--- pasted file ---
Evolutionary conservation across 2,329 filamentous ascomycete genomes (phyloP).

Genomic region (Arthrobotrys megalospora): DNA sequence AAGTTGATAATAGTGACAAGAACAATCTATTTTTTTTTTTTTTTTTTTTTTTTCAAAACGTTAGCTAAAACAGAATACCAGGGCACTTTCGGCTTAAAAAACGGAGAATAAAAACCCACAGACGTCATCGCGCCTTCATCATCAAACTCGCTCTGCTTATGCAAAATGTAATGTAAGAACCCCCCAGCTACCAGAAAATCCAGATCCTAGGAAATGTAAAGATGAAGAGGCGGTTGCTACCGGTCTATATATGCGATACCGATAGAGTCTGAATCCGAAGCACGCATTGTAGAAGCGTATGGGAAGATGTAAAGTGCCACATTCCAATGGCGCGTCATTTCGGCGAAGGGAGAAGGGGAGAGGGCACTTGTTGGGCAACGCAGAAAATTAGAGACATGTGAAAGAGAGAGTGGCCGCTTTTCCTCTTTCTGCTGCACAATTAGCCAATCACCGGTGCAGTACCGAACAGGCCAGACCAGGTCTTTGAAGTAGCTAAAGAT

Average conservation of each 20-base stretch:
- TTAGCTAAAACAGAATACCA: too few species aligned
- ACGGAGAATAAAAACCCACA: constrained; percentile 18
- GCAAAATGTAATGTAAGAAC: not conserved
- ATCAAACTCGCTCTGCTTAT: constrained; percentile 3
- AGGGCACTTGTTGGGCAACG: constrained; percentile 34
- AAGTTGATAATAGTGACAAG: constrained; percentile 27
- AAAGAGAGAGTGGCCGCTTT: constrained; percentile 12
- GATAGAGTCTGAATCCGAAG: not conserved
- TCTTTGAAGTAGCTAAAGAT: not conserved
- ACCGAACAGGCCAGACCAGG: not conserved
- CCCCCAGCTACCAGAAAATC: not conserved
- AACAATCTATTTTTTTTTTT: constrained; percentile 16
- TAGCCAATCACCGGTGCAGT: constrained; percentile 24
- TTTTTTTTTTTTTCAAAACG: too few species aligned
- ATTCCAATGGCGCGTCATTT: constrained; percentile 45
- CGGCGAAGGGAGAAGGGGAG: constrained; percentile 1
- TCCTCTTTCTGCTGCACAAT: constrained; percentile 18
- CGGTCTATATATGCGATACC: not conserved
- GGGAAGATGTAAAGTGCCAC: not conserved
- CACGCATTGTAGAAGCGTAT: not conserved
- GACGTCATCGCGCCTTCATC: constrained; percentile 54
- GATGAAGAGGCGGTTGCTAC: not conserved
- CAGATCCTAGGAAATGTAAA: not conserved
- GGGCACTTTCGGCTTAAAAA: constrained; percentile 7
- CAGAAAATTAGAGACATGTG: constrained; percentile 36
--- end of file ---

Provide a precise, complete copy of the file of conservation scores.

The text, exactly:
Evolutionary conservation across 2,329 filamentous ascomycete genomes (phyloP).

Genomic region (Arthrobotrys megalospora): DNA sequence AAGTTGATAATAGTGACAAGAACAATCTATTTTTTTTTTTTTTTTTTTTTTTTCAAAACGTTAGCTAAAACAGAATACCAGGGCACTTTCGGCTTAAAAAACGGAGAATAAAAACCCACAGACGTCATCGCGCCTTCATCATCAAACTCGCTCTGCTTATGCAAAATGTAATGTAAGAACCCCCCAGCTACCAGAAAATCCAGATCCTAGGAAATGTAAAGATGAAGAGGCGGTTGCTACCGGTCTATATATGCGATACCGATAGAGTCTGAATCCGAAGCACGCATTGTAGAAGCGTATGGGAAGATGTAAAGTGCCACATTCCAATGGCGCGTCATTTCGGCGAAGGGAGAAGGGGAGAGGGCACTTGTTGGGCAACGCAGAAAATTAGAGACATGTGAAAGAGAGAGTGGCCGCTTTTCCTCTTTCTGCTGCACAATTAGCCAATCACCGGTGCAGTACCGAACAGGCCAGACCAGGTCTTTGAAGTAGCTAAAGAT

Average conservation of each 20-base stretch:
- TTAGCTAAAACAGAATACCA: too few species aligned
- ACGGAGAATAAAAACCCACA: constrained; percentile 18
- GCAAAATGTAATGTAAGAAC: not conserved
- ATCAAACTCGCTCTGCTTAT: constrained; percentile 3
- AGGGCACTTGTTGGGCAACG: constrained; percentile 34
- AAGTTGATAATAGTGACAAG: constrained; percentile 27
- AAAGAGAGAGTGGCCGCTTT: constrained; percentile 12
- GATAGAGTCTGAATCCGAAG: not conserved
- TCTTTGAAGTAGCTAAAGAT: not conserved
- ACCGAACAGGCCAGACCAGG: not conserved
- CCCCCAGCTACCAGAAAATC: not conserved
- AACAATCTATTTTTTTTTTT: constrained; percentile 16
- TAGCCAATCACCGGTGCAGT: constrained; percentile 24
- TTTTTTTTTTTTTCAAAACG: too few species aligned
- ATTCCAATGGCGCGTCATTT: constrained; percentile 45
- CGGCGAAGGGAGAAGGGGAG: constrained; percentile 1
- TCCTCTTTCTGCTGCACAAT: constrained; percentile 18
- CGGTCTATATATGCGATACC: not conserved
- GGGAAGATGTAAAGTGCCAC: not conserved
- CACGCATTGTAGAAGCGTAT: not conserved
- GACGTCATCGCGCCTTCATC: constrained; percentile 54
- GATGAAGAGGCGGTTGCTAC: not conserved
- CAGATCCTAGGAAATGTAAA: not conserved
- GGGCACTTTCGGCTTAAAAA: constrained; percentile 7
- CAGAAAATTAGAGACATGTG: constrained; percentile 36